- Brad Buchholz Special to the American-Statesman
Jimmy LaFave is running out of breath. The tumors in his chest are growing. He takes morphine for the pain. Yet even now, Jimmy is singing his heart out for us, touching us, teaching us, transcending terminal cancer at every turn, showing us what it is to live and die with dignity and grace through his music.
See him now: Jimmy with his black acoustic guitar, seated center stage, flanked by bandmates who have performed with him for years. As always, his head is bowed. His eyes are closed. He’s dressed in black T-shirt, black jeans. It is a Sunday night in Tulsa, Okla. Closing night of a Woody Guthrie music festival, April 30. The windy weather has forced us indoors, into to a barnlike hall behind the Chimera coffeehouse.
Jimmy’s face is gaunt. The muscle tone in his arms is halfway gone. Yet his mood is warm, welcoming, open. The body is breaking; his voice has lost its range. But Jimmy’s essence is one of courage and quiet power. He praises Woody Guthrie. He cracks jokes at his own expense: “I’m getting so old I can’t set up my own guitar.” The house lights are high, except for a splash of peach stage light on a side wall. Before an audience of family and friends, Jimmy plays songs he’s loved for decades, played for decades — winding his way to Bob Dylan’s “Not Dark Yet.”
“Shadows are fallin’. … I’ve been here all day. It’s too hot to sleep and time is running away.” Jimmy sings haltingly, his voice breaking, his emotions aching as he struggles to stay within the bounds of meter. “It feels like my soul has turned into steel. I can’t … can’t … count the scars that the sun didn’t heal. There ain’t room enough to be anywhere. It’s not dark yet, but it’s gettin’ there.”
Living inside the song, Jimmy seems to feel the weight of every word, singing to himself and singing to us in the same instant, tapping into a universal understanding of mortality. He’s oh so familiar with every line. Yet he sings with quiet incredulity in moments when Dylan’s song mirrors his own story: “Every nerve in my body is so naked and numb. … Sometimes my burdens, they’re so hard to bear. … It’s not dark yet, but it’s gettin’ there.”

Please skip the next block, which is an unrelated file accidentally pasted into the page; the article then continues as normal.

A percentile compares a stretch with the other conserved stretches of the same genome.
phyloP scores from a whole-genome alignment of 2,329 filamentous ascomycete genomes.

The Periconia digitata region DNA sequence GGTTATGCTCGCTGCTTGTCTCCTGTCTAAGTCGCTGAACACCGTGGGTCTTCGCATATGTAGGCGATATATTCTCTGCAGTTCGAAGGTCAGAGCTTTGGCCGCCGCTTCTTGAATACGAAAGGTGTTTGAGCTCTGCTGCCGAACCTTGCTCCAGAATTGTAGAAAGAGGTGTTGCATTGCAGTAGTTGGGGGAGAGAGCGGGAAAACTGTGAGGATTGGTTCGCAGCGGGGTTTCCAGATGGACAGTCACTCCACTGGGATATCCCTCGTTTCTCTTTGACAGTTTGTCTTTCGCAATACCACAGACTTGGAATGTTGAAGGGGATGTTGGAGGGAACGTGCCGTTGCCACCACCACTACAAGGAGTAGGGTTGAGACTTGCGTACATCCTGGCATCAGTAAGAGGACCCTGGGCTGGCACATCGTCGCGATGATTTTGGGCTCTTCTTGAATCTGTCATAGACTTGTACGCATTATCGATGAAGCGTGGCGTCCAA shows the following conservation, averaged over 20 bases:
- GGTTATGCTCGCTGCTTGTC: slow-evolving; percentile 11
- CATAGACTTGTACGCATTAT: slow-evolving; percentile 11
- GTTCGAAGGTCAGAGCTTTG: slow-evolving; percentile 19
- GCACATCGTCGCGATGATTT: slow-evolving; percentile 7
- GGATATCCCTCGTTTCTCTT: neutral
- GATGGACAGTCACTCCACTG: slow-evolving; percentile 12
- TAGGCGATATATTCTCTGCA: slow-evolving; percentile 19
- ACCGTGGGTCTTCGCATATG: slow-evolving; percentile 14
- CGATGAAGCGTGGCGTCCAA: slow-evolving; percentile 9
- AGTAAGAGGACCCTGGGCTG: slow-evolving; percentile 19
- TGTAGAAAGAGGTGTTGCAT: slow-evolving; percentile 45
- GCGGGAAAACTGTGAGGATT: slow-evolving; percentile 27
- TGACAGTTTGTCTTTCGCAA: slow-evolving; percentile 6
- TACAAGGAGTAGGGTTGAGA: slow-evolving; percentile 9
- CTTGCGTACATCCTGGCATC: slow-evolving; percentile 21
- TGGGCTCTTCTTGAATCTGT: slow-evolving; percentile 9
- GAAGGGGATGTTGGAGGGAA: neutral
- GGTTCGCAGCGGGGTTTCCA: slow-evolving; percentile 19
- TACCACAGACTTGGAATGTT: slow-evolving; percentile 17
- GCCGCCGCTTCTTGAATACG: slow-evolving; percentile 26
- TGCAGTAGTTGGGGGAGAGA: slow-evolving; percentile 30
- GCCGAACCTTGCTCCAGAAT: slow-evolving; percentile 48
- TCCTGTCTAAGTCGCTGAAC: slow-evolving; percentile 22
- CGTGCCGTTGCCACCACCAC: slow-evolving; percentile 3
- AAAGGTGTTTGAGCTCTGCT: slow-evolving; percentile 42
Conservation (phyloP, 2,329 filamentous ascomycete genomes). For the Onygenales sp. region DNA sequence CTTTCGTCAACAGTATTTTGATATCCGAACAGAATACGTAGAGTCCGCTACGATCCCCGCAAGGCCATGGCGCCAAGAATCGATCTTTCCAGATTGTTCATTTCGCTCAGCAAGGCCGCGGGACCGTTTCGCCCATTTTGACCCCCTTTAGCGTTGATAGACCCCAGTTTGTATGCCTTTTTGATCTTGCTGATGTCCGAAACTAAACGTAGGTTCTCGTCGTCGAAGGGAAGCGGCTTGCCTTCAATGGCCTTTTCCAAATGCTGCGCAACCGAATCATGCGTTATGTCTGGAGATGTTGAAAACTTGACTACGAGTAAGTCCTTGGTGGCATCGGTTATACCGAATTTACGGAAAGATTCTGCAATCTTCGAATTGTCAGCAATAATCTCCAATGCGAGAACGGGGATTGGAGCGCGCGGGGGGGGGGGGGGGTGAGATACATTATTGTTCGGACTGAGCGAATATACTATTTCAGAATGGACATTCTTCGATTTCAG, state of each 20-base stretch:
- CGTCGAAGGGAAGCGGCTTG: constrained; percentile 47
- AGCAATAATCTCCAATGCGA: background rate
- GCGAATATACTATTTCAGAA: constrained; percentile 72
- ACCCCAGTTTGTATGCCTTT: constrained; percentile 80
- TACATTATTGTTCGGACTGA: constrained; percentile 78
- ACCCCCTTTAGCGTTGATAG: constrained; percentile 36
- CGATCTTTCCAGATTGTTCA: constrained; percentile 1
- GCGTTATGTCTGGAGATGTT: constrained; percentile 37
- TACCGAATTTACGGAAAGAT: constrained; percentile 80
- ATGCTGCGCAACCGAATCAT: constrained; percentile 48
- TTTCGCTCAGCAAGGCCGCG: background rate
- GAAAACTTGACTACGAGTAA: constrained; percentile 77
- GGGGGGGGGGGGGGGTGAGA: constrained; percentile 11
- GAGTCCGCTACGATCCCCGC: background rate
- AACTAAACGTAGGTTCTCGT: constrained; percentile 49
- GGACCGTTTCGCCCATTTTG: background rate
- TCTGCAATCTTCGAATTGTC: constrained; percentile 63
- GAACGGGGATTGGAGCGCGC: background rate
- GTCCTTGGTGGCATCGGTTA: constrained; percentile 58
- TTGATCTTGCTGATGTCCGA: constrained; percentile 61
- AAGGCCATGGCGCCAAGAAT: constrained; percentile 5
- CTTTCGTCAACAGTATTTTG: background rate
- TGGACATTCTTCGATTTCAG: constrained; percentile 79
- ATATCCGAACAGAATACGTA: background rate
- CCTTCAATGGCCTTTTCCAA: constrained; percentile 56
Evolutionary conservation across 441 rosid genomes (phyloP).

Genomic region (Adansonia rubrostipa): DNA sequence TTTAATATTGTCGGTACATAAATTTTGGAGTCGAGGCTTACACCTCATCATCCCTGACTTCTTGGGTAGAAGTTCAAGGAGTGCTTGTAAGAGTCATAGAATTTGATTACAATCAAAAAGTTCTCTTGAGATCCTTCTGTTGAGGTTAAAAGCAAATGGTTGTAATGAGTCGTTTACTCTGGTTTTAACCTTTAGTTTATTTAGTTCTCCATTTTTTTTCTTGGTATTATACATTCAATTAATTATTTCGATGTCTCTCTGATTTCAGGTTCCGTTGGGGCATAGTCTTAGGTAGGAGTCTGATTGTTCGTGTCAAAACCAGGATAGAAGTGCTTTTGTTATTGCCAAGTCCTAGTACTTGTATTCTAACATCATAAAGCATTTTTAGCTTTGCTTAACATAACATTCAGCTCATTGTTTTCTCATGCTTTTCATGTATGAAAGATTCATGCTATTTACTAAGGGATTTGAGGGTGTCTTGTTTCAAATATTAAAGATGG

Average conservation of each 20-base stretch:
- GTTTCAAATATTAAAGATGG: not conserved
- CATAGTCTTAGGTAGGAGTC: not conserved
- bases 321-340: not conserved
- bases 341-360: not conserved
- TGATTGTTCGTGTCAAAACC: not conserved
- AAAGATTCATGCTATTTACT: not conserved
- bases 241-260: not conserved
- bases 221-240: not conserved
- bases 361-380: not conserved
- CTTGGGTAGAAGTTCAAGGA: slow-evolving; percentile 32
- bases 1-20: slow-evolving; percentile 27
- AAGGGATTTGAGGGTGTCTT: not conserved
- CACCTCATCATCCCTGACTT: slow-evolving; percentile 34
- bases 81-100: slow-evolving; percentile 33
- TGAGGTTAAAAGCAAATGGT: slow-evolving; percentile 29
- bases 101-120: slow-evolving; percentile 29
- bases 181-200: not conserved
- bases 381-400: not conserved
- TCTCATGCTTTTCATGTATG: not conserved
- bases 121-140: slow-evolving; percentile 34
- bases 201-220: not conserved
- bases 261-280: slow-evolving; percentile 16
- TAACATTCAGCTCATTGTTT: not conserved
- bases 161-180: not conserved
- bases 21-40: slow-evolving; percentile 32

There are a couple of hundred people here, and almost everyone is weeping. It’s a devastating moment. It feels like hell. But more than that: It is honest and authentic and brave. Jimmy refuses to deny death, deny pain. He looks cancer straight in the eye, then sings beyond it. He has taken us to the most vulnerable place in his heart and touched the deepest truth.
It has always been so, with Jimmy LaFave. It is his legacy as an artist.
“I usually sing that a little better,” he says apologetically at the end of the song, as artist and audience try to compose themselves. “But you know the whole thing, I have all this cancer in my lungs … and you have to push that air to hit those notes.” He smiles wearily. “I feel like a baseball pitcher tryin’ to pitch around a weird kink in my elbow or something.”
Jimmy adjusts the tuning on his guitar, considers what song to play next. He senses both he and the crowd need something affirming – which turns out to be a rousing take on “Tulsa Time.” But in that last silent moment before the band breaks into song, a woman in the crowd offers a loving pronouncement. Soft words, which carry easily in a hushed house:
“You will not be forgotten.”
“Well,” says Jimmy LaFave, his head cocked low over his guitar. “I won’t forget you, either.”
Jimmy LaFave is the Great Oak of Austin’s singer-songwriter community. That’s how Griff Luneburg, who ran the Cactus Cafe listening room for decades, likes to put it. Luneburg sees the oak as a symbol of elegance, of stature, of longevity. In his words: “Jimmy is like this oak tree. He has always been all about community. And all these little oaks have sprouted up around him.”
Though raised on the prairies of rural Payne County, Oklahoma — near Stillwater — Jimmy has lived among us in Austin for 31 years now. From the beginning, his most striking feature has been his voice: a husky tenor that’s rugged enough for the roadhouse and sweet enough for starlight. And, oh, can he draw a vowel and make it moan.